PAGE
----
The direction that fronts move is guided by pressure gradients and the Coriolis Effect. In the Northern Hemisphere, cold fronts and occluded fronts tend to move from northwest to southeast. Warm fronts move southwest to northeast. The direction the different types of fronts move in the Southern Hemisphere is the mirror image of how they move in the Northern Hemisphere. Fronts can be slowed or stopped by a barrier such as a mountain range.

The rest of this section will be devoted to four types of fronts. Three of these fronts move and one is stationary. With cold fronts and warm fronts, the air mass at the leading edge of the front gives the front its name. In other words, a cold front is right at the leading edge of moving cold air and a warm front marks the leading edge of moving warm air.

Stationary Fronts[edit]

Most fronts move across the landscape, but at stationary fronts the air masses do not move. A front may become stationary if an air mass is stopped by a barrier. For example, cold air masses may be stopped by mountains, because the cold air mass is too dense to rise over them.

A region under a stationary front may experience days of rain, drizzle and fog. This weather may be present over a large area. Winds usually blow parallel to the front, but in opposite directions. This results in shear stress. Shear stresses result when objects are pushed past each other in opposite directions.

After several days, the front will break apart. The temperature gradient or temperature difference across the front may decrease, so the air masses start to mix. Shear stresses may force the front to break apart. Conditions may change so that the stationary front is overtaken by a cold front or a warm front. If the temperature gradient between the air masses increases, wind and rainy weather will result.

Cold Fronts[edit]

When a cold air mass takes the spot of a warm air mass, there is a cold front (Figure 16.16). Since cold air is denser than the warm air, the cold air mass slides beneath the warm air mass and pushes it up. As the warm air rises, there are often storms.

Figure 16.16: A cold front with cold air advancing to displace warm air. The warm air is pushed up over the cold air.

When cold air moves underneath warm air, the ground temperature drops. The humidity may also decrease since the colder air may also be drier. Winds at a cold front can be strong because of the temperature difference between the two air masses. When a cold front is on its way, there may be a sharp change in dew point, changes in wind direction, changes in air pressure, and certain characteristic cloud and precipitation patterns.

Figure 16.17: A shelf line that commonly precedes a squall.

Cold fronts often move rapidly across the landscape. Fast-moving cold fronts create a line of intense storms over a fairly short distance. A squall line is a line of severe thunderstorms that forms along a cold front (Figure 16.17). If the front moves slowly, the storms may form over a larger area.

Imagine that you are standing in one spot as a cold front approaches. Along the cold front, the denser, cold air pushes up the warm air, causing the air pressure to decrease. If the humidity is high enough, some types of cumulus clouds will grow. High in the atmosphere, winds blow ice crystals from the tops of these clouds to create cirrostratus and cirrus clouds. At the front, there will be a line of rain or snow showers or thunderstorms with blustery winds. Behind the front is the cold air mass. This mass is drier and so precipitation stops. The weather may be cold and clear or only partly cloudy. Winds may continue to blow into the low pressure zone at the front.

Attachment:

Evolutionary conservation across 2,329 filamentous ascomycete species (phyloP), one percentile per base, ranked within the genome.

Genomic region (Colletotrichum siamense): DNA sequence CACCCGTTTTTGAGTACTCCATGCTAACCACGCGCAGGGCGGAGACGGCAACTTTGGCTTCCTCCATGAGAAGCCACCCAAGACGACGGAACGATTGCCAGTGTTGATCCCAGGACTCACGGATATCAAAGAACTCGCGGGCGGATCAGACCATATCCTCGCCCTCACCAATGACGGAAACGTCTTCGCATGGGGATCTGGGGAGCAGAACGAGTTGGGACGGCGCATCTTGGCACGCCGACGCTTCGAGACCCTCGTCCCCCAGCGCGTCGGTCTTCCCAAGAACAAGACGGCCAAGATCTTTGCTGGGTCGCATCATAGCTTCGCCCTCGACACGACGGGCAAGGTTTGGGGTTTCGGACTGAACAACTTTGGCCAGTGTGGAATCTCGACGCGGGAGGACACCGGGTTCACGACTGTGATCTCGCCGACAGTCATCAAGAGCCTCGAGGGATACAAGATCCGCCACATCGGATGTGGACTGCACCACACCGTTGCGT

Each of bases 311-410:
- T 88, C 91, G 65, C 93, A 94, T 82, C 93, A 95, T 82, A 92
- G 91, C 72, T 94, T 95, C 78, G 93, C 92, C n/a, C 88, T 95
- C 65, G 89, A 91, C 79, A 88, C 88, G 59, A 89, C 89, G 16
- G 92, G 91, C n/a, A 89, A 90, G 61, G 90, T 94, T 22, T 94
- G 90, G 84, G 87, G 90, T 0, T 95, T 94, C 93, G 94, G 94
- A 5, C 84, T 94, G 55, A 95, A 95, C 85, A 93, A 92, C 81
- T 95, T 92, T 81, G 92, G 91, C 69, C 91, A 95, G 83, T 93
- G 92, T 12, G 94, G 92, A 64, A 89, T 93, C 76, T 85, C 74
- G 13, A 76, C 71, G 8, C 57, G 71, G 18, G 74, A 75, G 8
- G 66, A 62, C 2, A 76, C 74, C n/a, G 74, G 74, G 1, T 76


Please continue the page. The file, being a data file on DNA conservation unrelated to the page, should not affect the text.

The weather at a cold front varies with the season. Thunderstorms or tornadoes may form in spring and summer, when the air is unstable. In the spring, the temperature gradient can be very high, causing strong winds to blow at the front. In the summer, thunderstorms may be severe and may also include hailstorms. In the autumn, strong rains fall over a large area. If the front moves slowly, enough rain may fall to cause flooding. Cold fronts in winter may bring frigid temperatures and heavy snows. The cold air mass is likely to have formed in the frigid arctic.

When the temperature gradient across a cold front is low, a cold front has little effect on the weather. This may occur at some locations in the summer. Along the western United States, the Pacific Ocean warms and moistens cold air masses so that the temperature gradient across a cold front is small.

Warm Fronts[edit]

A warm front is found where warm air mass slides over a cold air mass (Figure 16.18). Since the warmer, less dense air is moving over the colder, denser air, the atmosphere is relatively stable. Warm fronts travel much more slowly than cold fronts because the leading cold air mass is dense and sluggish.

Figure 16.18: A warm front. Warm air moves forward to take over the position of colder air.

Imagine that you are on the ground in the wintertime under a cold winter air mass with a warm front approaching. The transition between the cold air and the warm air takes place over a long distance. This means that the first signs of changing weather appear long before the front is actually over you. In fact, weather changes may appear hundreds of kilometers ahead of the front. Initially, the air is cold: the cold air mass is above you and the warm air mass is above it. High cirrus clouds mark the transition from one air mass to the other.